ALBUQUERQUE, N.M. Most scientists believe that staph infections are caused by many bacterial cells that signal each other to emit toxins. The signaling process is called quorum sensing because many bacteria must be present to start the process.
But the Jeff Brinker research group has determined that the very first stage of staph infection, when bacteria switch from a harmless to a virulent form, occurs in a single cell and that this individual process can be stopped by the application of a simple protein.
The Brinker group's nonantibiotic approach may make it easier to treat staphylococci strains that have become drug resistant like the methicillin-resistant Staphylococcus aureus MRSA. The control of such strains is a formidable problem in hospitals.
"The good news is that by inhibiting the single cell's signaling molecules with a small protein, we were able to suppress any genetic reprogramming into the bacterium's more virulent form," said Brinker. "Our work clearly showed the strategy worked."
Brinker, with appointments at Sandia National Laboratories and the University of New Mexico, wrote about his group's findings in the Nov. 22 issue of Nature Chemical Biology.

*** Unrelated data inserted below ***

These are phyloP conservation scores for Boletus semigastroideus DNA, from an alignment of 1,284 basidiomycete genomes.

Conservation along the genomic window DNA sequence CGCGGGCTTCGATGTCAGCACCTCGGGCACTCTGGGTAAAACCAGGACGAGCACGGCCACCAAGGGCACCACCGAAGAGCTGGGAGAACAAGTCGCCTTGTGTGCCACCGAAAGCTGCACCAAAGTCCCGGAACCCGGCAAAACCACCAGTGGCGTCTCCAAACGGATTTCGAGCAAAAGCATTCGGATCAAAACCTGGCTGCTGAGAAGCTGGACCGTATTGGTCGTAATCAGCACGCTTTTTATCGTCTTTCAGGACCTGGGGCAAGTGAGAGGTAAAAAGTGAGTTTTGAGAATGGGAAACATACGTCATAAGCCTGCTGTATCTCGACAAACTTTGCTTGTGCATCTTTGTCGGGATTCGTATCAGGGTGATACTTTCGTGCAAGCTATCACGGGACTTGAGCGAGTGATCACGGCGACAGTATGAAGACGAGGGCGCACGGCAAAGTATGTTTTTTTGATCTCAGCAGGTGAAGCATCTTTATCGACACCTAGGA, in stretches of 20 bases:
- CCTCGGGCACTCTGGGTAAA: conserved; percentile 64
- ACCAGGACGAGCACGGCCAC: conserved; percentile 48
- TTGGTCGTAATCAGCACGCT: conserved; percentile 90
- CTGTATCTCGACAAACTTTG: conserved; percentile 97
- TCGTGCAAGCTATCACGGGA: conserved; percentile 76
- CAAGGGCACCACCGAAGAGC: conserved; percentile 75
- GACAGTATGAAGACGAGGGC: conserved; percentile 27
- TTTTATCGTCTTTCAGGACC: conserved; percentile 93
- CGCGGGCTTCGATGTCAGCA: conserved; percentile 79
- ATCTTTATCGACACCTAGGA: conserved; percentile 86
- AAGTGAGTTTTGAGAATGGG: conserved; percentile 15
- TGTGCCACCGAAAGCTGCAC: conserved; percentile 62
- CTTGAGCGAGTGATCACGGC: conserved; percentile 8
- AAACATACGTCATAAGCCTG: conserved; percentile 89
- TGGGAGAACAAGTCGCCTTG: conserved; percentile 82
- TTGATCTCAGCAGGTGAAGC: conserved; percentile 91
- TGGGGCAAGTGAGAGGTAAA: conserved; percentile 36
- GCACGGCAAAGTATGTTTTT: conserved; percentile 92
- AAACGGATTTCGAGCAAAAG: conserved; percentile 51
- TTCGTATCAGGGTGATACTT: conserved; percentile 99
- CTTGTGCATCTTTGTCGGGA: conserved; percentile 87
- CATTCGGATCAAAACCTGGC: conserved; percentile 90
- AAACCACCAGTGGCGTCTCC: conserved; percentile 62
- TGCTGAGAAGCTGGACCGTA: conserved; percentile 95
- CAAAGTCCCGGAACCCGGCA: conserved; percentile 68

In the course of its experiments, the Brinker team achieved three firsts:
They isolated Staphylococcus aureus bacteria in individual, self-assembled nanoscale compartments. Isolation of an individual bacterium previously had been achieved only computationally, leaving open questions of how a physically and chemically isolated bacterium would actually behave.
They demonstrated that it was the release of signaling peptides from a single cell not a quorum that acted as a trigger to reprogram that same cell so that it released toxins.
By introducing an inexpensive, very low-density lipoprotein (VLDL) to bind to the messenger peptide, they stopped the single cell from reprogramming itself.
The term "quorum sensing" itself may prove a mis
|Contact: Neal Singer|
DOE/Sandia National Laboratories